Methamphetamine is a stimulant drug that has a powerful impact on your mood, energy levels, and alertness. Due to its
potency, it is very addictive which means you can develop a dependency and addiction to it fast. Once these have
occurred it becomes hard to quit.
Drug abuse can be dangerous, particularly with potent drugs such as meth. If you or a loved one is struggling with
meth use, the sooner you get help the easier it will be. This blog outlines the meth detox process, signs that you
need to seek medical detox, and where you can get support.
Meth is a synthetic stimulant drug that is often made in home labs. It works by increasing the levels of dopamine and
adrenaline in parts of the brain involved in reward, learning, and motor function. In low doses, it increases
attention, which is why its only legal form, Desoxyn, is used to treat attention deficit hyperactivity disorder
(ADHD). In high doses, it causes feelings of euphoria which is why it is used recreationally.
Meth is a Schedule
II Controlled Substance which means that it has a high potential for causing abuse and dependence. However,
unlike Schedule I substances, it is considered to have some medical uses. It was used by soldiers during World War II
to keep them alert.
Meth is typically found as a crystalline white powder or as a clear or blue crystal known as crystal meth. It can
have dangerous impurities that make it yellow or brown, though even if it is white or clear it may still contain
impurities. For example, it can be mixed with antidepressants or opioids which can interact dangerously in the body.
If it is cut with the opioid fentanyl this is especially dangerous as even a very small amount can cause an overdose.
Detoxing from meth is the process of quitting and allowing it and its metabolites to leave your body. Metabolites of
meth are the substances it breaks down into in your body. These can also be toxic. During detox, your brain and body
readjust to no longer having meth. This involves having to work through the meth withdrawal symptoms which occur when
you are dependent on this substance.
Dependence can develop rapidly with meth. It occurs when your brain adapts to the drug to a point that it feels it
needs it to function normally. This is why you experience meth withdrawal symptoms when you quit. Meth addiction is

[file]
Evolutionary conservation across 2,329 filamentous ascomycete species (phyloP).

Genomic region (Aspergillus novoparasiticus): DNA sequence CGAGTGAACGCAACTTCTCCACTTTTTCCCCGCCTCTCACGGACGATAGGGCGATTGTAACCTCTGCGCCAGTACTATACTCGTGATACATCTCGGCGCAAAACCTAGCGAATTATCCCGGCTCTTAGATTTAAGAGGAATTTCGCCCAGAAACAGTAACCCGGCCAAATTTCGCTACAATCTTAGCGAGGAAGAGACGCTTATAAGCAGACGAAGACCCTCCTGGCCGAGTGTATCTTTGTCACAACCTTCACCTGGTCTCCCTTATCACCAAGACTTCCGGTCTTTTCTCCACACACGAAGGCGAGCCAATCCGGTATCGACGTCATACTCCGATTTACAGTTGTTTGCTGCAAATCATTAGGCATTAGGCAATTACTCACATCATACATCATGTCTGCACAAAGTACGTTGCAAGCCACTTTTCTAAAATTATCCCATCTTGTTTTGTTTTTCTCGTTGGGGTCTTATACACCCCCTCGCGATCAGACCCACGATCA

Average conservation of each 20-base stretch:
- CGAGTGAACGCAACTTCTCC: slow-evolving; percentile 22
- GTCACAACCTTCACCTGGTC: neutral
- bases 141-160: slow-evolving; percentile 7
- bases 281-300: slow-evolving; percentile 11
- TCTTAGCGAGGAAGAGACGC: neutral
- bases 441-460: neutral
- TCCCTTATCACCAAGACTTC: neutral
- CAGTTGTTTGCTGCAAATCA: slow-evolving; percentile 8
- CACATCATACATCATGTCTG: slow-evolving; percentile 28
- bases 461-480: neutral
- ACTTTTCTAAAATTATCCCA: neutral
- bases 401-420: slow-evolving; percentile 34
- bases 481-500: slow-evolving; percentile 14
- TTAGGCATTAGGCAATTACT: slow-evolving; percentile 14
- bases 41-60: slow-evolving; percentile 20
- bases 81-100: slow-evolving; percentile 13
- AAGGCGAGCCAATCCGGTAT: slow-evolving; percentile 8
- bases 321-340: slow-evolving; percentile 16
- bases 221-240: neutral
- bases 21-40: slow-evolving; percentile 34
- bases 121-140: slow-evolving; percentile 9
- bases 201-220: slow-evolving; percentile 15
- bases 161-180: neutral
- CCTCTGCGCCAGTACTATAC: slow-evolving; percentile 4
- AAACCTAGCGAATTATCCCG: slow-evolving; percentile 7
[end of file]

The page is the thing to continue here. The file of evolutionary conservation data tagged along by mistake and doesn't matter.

sometimes confused with dependence, but they are different. Addiction is a brain disease that changes your behavior,
causing you to compulsively take the substance to which you are addicted. It is common for it to be experienced at the
same time as dependence as they both develop gradually in response to drug use.
Methamphetamine withdrawal can be very difficult. Crystal meth is the most potent form of the drug, and because of
this crystal meth withdrawal symptoms can be more severe. The common symptoms can be both physical and psychological.
The thought of experiencing these symptoms after quitting meth may seem scary to you. However, there are ways to make
the meth withdrawal process easier. Going for a medical detox at an addiction center such as NP Addiction means that
you will be well looked after and as comfortable as possible during your meth detox.
One to two days. The first stage of meth withdrawal is also known as the crash phase. Symptoms
typically start within 24 hours. At this point, it is normal to feel depression, intense drug cravings, and sleep a
lot. Some people will experience anxiety, paranoia, and hallucinations.
Three to five days. Withdrawal symptoms should begin to decline at this point. Cravings will tend to
get more intense, so the chances of relapse are high if you have access to meth.
Two to four weeks. Cravings should begin to decrease at this point. Some people who have mental
health problems may find that these are uncovered once the effects of meth have been reduced.
In the following months. After the previous steps of acute meth withdrawal, some people will